"Rhythms of Grace" by Marilynn Griffith

As a teenager, Grace Okoye was a promising dancer. But a brutal assault ended her career and changed her life forever. Twenty years later she returns to the small town of Testimony, Ohio to teach at a school for at-risk kids and hopefully come to terms with the incident that shaped her life in the hopes of eventually being set free.


But Grace isn't the only one in Testimony who needs to be set free. Her childhood friends Zeely, Ron, Brian and Jeremiah are all keeping secrets that are threatening to blow their lives apart. As they all work at the same school, teaching kids who are in the same situations they once were, the five of them find that they won't be able to hold their secrets much longer, and only through the grace of God will they truly be set free.


Rhythms of Grace is an emotional and soulful novel about redemption and forgiveness. As the lives of the five characters intersect, we learn along with them that we aren't the only ones who are hurting and that keeping it to ourselves never fixes the problem. This novel is a wonderful lesson in the power of friendships, forgiveness and faith.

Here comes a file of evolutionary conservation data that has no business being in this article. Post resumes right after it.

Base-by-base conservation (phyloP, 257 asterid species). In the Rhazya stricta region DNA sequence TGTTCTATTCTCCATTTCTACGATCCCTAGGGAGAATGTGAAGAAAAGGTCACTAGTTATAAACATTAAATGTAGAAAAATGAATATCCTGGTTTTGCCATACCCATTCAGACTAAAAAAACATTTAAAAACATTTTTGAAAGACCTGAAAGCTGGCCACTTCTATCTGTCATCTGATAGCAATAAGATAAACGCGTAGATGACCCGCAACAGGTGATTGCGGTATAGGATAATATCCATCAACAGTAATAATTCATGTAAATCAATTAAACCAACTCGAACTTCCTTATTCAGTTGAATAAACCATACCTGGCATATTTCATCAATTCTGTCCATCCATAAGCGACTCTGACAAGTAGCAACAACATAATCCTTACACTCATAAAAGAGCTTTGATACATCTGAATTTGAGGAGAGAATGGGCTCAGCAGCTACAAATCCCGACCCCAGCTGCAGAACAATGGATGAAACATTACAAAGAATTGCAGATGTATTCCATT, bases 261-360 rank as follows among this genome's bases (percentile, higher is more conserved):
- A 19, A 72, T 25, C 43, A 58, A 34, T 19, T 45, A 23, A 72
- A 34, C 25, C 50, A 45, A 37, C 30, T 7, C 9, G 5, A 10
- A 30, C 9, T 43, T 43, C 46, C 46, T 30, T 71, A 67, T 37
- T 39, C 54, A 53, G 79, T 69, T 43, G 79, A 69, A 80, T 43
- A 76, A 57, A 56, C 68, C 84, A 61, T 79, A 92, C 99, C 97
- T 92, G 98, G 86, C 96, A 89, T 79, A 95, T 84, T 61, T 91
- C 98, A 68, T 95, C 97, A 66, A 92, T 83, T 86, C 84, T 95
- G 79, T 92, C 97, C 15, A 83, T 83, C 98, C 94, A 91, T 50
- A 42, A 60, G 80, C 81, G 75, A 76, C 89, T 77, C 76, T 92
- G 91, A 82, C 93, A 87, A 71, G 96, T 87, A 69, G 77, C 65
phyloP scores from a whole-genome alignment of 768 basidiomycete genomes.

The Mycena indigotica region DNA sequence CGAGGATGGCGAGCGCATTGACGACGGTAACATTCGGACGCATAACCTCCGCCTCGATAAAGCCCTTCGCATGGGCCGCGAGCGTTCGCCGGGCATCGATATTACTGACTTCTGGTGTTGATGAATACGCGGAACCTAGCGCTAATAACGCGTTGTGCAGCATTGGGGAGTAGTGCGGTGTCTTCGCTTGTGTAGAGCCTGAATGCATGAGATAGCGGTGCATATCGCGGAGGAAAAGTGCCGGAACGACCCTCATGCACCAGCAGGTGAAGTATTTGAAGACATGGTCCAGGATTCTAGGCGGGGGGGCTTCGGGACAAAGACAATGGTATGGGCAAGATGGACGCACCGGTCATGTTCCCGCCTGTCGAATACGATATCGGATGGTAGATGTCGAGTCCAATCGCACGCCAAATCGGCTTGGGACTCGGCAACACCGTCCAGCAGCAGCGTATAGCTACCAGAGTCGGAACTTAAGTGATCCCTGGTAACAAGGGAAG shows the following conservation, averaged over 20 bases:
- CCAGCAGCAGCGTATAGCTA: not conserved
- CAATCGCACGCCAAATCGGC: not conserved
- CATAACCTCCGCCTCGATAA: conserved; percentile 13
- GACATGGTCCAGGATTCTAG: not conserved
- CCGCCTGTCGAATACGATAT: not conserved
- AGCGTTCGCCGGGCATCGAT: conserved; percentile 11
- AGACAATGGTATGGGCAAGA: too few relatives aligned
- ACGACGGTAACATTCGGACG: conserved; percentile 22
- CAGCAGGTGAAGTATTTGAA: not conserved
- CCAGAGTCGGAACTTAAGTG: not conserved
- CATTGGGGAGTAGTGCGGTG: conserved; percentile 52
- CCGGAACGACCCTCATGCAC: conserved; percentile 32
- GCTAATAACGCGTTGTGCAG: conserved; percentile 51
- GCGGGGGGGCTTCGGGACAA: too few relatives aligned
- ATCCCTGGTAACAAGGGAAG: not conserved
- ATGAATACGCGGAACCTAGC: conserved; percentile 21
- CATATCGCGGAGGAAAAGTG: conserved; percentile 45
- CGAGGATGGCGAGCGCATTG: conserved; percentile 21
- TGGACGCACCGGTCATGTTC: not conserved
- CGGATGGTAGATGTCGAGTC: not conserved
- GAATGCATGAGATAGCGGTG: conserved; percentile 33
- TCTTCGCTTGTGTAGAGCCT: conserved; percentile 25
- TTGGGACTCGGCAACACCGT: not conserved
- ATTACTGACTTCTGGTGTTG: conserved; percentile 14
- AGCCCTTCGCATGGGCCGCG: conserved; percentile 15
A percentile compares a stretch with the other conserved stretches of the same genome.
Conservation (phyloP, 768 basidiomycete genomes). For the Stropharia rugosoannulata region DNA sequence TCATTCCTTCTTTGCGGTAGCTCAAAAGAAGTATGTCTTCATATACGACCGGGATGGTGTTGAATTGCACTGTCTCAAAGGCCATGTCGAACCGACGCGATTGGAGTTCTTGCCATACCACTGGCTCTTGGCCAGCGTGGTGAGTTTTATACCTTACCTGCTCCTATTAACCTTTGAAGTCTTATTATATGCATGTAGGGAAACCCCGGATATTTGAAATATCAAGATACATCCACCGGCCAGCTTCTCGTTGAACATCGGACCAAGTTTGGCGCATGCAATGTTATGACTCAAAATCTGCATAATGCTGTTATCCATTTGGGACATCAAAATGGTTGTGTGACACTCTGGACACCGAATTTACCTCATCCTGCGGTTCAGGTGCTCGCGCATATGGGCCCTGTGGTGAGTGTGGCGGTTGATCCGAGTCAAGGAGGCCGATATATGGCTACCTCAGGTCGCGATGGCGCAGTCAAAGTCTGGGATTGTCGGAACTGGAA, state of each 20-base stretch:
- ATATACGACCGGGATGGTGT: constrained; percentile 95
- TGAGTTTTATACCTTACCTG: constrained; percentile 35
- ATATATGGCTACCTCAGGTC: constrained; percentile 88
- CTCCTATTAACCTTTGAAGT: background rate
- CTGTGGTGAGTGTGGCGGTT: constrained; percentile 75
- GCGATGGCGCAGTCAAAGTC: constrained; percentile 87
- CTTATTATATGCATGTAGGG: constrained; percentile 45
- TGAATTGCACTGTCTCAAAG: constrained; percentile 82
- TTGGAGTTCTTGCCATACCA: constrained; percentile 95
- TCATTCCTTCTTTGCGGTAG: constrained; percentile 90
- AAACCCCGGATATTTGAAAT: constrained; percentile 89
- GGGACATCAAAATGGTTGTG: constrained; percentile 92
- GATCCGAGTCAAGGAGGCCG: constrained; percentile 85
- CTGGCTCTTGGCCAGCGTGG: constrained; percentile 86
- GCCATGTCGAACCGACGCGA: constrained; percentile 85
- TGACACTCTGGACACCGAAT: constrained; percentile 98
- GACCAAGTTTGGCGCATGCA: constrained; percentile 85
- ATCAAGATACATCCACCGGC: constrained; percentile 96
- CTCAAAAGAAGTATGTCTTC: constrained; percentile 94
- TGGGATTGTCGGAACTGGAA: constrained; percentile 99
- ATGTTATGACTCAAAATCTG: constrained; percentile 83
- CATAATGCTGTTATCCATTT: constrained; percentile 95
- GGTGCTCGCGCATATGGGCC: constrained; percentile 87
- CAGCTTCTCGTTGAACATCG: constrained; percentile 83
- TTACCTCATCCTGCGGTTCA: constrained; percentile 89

The book is a bit longer and deeper than other Urban Christian novels. There is a lot more time devoted to setting up the stories and exploring the past. At times the writing seems a little disjointed, making the backstory hard to follow. But as the book goes on it smoothes itself out eventually lending the mystery to the backstory that it was attempting to achieve.


Griffith's characters are easy to become attached to and this is the kind of book that you don't want to put down because you need to know what is going to happen next. I look forward to reading the sequel Songs of Deliverance.

Comments

  1. Thanks for the review. How long has this be book on the book market?

    ReplyDelete
  2. Hi Sidne, this book was published in 2008, and the sequel was published in 2009.

    ReplyDelete

Post a Comment

Popular posts from this blog

"Sirocco: Fabulous Flavours from the Middle East" by Sabrina Ghayour

"A Mother's Reckoning: Living in the Aftermath of Tragedy" by Sue Klebold

"Beware That Girl" by Teresa Toten